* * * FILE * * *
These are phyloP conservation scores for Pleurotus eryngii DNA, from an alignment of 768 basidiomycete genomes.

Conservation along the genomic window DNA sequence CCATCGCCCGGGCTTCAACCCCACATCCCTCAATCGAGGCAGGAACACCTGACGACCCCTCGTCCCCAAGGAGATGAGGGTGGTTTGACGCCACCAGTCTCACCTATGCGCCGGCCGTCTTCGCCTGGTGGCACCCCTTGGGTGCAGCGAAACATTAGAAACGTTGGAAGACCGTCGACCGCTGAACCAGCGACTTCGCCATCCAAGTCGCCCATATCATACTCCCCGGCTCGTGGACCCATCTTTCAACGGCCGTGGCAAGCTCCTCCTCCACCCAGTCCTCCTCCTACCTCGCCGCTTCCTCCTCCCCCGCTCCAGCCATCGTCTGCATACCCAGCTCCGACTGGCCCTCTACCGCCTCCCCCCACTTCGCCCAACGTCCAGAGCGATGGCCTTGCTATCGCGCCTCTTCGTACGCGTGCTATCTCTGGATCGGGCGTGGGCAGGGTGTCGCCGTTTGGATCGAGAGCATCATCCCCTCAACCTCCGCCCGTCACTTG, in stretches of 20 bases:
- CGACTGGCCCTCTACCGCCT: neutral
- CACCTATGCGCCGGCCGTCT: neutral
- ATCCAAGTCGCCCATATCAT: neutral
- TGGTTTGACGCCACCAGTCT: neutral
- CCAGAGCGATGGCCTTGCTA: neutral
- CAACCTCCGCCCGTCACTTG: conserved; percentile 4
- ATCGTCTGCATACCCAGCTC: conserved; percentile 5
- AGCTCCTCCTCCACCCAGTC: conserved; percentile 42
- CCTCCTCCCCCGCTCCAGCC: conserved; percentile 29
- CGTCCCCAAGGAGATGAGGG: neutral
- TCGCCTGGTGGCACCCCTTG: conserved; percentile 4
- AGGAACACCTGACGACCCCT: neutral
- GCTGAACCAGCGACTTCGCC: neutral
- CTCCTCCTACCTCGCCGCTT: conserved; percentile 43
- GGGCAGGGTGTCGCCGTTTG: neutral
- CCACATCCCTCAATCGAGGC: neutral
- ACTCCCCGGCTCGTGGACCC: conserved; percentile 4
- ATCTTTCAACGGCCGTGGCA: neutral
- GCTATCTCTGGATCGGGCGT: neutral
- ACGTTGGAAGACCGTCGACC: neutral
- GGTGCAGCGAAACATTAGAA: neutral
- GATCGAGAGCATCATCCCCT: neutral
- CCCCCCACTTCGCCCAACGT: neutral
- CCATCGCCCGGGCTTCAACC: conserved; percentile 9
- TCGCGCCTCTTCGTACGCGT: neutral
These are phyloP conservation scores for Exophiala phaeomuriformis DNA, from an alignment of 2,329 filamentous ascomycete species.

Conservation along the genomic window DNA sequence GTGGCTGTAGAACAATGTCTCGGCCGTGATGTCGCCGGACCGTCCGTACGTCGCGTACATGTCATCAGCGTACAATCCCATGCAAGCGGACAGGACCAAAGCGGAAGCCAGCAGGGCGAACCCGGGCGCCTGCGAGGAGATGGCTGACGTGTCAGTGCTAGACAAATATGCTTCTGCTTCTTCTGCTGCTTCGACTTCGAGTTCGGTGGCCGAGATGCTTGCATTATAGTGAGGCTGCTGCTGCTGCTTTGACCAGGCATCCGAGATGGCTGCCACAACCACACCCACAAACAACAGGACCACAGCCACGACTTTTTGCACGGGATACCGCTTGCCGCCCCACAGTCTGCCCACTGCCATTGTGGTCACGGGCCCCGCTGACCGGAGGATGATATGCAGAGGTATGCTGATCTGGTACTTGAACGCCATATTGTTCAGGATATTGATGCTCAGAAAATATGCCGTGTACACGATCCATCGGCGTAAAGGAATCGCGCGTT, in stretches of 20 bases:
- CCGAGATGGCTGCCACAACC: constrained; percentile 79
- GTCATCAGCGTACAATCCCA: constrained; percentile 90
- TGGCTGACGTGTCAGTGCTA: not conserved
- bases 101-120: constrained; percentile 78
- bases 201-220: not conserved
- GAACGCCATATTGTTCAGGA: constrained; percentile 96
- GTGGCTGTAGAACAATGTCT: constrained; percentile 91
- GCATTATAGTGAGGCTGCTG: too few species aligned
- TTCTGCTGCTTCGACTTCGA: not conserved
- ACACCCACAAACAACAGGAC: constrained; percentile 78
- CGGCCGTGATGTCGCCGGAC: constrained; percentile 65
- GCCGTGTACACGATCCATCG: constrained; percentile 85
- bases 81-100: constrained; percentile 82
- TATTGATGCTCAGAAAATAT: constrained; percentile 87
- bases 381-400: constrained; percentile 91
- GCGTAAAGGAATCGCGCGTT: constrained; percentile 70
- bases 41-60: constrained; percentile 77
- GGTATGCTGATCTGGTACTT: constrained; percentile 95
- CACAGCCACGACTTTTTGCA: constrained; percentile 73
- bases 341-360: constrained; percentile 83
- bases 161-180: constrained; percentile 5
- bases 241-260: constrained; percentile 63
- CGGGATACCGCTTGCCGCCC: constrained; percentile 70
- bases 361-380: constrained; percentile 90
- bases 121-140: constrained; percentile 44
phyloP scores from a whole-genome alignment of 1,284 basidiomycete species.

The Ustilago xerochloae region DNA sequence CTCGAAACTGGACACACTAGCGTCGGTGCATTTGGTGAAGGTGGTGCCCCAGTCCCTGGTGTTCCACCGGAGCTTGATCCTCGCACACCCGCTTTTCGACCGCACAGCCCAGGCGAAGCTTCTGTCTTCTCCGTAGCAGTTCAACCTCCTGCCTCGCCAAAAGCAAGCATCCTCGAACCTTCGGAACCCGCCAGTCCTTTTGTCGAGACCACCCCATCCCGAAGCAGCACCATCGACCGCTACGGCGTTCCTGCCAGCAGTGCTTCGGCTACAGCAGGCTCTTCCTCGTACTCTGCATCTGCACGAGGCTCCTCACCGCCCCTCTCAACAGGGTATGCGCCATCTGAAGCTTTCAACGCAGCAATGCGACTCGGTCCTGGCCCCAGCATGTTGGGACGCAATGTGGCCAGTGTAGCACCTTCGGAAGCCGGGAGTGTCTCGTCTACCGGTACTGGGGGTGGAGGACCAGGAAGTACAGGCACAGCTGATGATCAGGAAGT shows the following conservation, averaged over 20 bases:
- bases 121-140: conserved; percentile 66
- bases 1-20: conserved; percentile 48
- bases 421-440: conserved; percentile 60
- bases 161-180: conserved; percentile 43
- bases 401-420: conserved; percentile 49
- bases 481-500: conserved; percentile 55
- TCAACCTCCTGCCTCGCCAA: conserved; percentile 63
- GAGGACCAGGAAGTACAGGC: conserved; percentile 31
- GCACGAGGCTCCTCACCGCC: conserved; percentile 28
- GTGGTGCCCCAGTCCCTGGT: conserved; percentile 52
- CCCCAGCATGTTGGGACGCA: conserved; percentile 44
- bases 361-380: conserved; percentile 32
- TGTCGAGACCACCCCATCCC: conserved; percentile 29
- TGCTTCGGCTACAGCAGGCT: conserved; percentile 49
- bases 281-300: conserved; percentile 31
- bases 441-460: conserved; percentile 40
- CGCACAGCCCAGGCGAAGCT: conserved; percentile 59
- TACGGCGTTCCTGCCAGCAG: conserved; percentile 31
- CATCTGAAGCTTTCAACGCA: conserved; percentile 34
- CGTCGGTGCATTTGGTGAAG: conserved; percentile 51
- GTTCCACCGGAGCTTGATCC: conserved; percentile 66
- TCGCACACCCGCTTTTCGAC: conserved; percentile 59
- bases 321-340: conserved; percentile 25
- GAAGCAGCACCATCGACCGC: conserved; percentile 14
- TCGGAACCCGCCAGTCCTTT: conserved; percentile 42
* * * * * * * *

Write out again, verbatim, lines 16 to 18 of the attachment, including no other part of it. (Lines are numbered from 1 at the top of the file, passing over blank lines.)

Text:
- CTCCTCCTACCTCGCCGCTT: conserved; percentile 43
- GGGCAGGGTGTCGCCGTTTG: neutral
- CCACATCCCTCAATCGAGGC: neutral